$23 cover price
I enjoyed Superman Earth One and look forward to the next book in that series later this year. This book by Geoff Johns and Gary Frank, with Jon Sibal, is something very different. Where Superman felt at times like it was trying a little too hard, both to STAY Superman and be something different, this book suffers from nothing of the sort.
Superman’s sci-fi origin has aged fairly well and required very little tweaking to update, Batman’s however has actually become a little odd to modern viewers. Suspension of disbelief is a seed that the writer plants, but without the reader to water it and nurture it, it will die. Batman’s key origin points don’t work like Superman’s. Grant Morrison summed them up perfectly in All-Star Superman: “Doomed Planet–Desperate Scientist–Last Hope–Kindly Couple” Boom. That’s it. That was wher JMS jumped off for his Earth one story because it needed very little alteration at its heart. There was change in the background a bit; it had to be fleshed out, but the essential concept of Superman did not get real change until later in the story as Clark grows into his new role. JMS’s story seemed to struggle at time to find that balance. It was not to the story’s detriment really, but the fan baggage was harder to overcome there. For Batman it is different. There are elements that have not rung true for many years: Random violent street crime is harder for the modern audience. We see random acts of terror, but we feel street crime is more targeted. The first thing many of us think when we hear about a crime is that the victim may have been involved in something they shouldn’t have. (This of course, excludes the accidental victims of violence) Very few random crimes turn out random once the information about them is revealed. Bruce’s parents being randomly gunned down is not erased, but it it made more believable. It is still random, but just below the surface, there is more to it. Rich doctor/indusrtialist? Nope, that is now made more correct for a modern reader. It is just a line or two of dialog that makes these things work, and that is the value of the approach taken here. They are not over-thinking the ideas, just filtering them through a modern view.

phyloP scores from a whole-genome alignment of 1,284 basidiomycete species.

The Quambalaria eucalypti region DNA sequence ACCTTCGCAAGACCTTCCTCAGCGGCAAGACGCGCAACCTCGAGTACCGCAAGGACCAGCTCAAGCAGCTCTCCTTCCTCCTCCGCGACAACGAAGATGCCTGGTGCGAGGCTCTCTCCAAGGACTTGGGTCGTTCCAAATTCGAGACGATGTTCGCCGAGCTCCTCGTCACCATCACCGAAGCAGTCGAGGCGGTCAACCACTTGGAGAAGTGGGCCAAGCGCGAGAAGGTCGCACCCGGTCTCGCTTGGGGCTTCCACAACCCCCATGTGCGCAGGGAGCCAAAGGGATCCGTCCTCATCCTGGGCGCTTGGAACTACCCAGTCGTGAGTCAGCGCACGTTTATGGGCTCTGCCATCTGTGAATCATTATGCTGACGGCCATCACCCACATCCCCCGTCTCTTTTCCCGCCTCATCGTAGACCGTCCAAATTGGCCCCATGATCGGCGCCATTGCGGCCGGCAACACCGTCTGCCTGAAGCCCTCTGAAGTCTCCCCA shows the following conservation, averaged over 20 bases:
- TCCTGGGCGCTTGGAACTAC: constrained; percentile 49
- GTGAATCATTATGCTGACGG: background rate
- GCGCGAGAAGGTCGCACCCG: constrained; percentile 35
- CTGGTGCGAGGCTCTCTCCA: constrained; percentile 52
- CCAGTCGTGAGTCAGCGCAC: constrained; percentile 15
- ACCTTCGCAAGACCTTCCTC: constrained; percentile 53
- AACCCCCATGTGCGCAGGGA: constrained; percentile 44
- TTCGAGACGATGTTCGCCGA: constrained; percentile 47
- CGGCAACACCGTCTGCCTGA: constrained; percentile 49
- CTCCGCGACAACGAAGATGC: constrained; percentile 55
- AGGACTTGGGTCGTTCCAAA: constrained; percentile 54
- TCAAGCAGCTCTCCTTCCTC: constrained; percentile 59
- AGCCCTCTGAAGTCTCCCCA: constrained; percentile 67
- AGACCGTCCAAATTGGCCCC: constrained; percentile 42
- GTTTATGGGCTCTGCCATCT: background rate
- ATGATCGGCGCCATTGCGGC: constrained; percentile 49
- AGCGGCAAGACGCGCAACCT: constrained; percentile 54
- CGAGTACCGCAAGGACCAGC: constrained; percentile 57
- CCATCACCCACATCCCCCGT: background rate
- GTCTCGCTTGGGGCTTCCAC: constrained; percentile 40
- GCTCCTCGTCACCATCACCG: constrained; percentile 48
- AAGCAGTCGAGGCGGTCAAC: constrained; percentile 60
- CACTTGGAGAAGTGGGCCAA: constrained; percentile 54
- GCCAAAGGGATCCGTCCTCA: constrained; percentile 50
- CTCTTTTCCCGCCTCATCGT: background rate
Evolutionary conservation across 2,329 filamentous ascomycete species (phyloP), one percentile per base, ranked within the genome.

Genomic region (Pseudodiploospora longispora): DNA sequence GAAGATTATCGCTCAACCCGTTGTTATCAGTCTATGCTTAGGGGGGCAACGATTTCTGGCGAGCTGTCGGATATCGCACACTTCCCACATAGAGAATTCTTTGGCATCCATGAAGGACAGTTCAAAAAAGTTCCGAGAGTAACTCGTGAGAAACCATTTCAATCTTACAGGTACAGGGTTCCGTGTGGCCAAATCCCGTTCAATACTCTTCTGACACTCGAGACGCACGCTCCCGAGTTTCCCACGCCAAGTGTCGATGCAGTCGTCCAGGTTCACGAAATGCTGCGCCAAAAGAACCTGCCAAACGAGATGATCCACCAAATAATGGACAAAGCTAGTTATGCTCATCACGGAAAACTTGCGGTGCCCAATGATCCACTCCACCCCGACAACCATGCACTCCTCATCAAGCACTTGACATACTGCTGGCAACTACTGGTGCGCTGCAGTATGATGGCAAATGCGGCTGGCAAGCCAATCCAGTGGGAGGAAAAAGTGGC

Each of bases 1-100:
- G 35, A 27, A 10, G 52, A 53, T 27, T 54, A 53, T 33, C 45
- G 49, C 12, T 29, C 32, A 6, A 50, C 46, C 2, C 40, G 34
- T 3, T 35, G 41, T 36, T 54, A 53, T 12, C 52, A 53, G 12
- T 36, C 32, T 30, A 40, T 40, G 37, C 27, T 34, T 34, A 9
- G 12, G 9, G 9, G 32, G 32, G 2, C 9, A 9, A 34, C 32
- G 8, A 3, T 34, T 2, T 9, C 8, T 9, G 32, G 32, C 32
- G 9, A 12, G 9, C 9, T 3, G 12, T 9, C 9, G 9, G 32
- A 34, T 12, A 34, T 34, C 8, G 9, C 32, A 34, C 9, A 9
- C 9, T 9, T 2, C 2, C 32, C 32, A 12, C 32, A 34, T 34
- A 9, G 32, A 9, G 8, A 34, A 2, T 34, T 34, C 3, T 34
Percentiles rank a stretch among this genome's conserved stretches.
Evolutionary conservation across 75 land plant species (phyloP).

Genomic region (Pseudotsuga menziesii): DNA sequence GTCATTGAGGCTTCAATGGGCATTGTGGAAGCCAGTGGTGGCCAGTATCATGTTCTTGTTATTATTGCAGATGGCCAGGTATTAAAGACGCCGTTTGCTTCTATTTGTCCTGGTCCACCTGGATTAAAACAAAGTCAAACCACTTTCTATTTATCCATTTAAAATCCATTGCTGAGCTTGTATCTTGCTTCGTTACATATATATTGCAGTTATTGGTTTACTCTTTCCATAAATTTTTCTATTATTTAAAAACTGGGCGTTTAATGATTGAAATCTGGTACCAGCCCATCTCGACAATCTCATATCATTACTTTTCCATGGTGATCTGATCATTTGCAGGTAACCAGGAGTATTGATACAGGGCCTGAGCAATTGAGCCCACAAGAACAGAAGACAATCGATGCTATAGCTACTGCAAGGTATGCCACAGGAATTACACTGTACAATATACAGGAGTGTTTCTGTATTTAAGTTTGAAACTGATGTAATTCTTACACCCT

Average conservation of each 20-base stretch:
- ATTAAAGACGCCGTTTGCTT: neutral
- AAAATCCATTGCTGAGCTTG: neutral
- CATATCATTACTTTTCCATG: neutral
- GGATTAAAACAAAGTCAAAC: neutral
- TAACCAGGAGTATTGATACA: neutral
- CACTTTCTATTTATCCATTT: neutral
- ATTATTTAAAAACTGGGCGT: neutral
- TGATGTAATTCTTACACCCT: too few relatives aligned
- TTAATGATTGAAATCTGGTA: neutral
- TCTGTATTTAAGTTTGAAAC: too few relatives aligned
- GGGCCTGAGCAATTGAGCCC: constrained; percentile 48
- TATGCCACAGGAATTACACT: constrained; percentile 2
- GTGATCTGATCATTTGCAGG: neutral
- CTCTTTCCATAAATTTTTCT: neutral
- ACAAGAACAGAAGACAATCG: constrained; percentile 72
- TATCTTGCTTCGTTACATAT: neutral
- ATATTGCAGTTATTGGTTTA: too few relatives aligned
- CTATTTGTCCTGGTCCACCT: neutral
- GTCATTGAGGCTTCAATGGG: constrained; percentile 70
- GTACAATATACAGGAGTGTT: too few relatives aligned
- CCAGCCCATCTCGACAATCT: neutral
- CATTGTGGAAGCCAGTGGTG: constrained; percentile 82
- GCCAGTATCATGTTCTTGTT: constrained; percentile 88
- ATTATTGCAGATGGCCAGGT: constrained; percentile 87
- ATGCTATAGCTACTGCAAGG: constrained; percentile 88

The most important change alters what had, in the current continuity become a little creepy; the bizarre enabling behavior of butler Alfred. It always seems a little odd that a butler with a long history with the family would aid, or even allow Bruce’s obsessive path. Here that is made far more palatable, by simply changing Alfred into something that fits the mold of the role he would play.
The city of Gotham is there with all the usual players, some in much different roles. Gotham itself is more real and much darker, and the character beats that need to be there to keep this from being something other than a Batman story are there, again just more believable.
Geoff Johns is a dependable storyteller with a real grasp of why the classic characters work. On this book he never misses a beat and the result is an outstanding book. Gary Frank’s art is great as always. A little looser and more relaxed in the the approach it seems, but a major part of the feel and flow of the story.
The packaging is staying with the format and visuals of the Superman book, but seems a little less appealing here, but the overall product is everything that we had been hoping for. Anyone wanting something better than the New 52, or other attempts at rebooting Batman, free of heavy continuity should look here. Unlike most other attempted re tooling of classic characters, this one is top notch.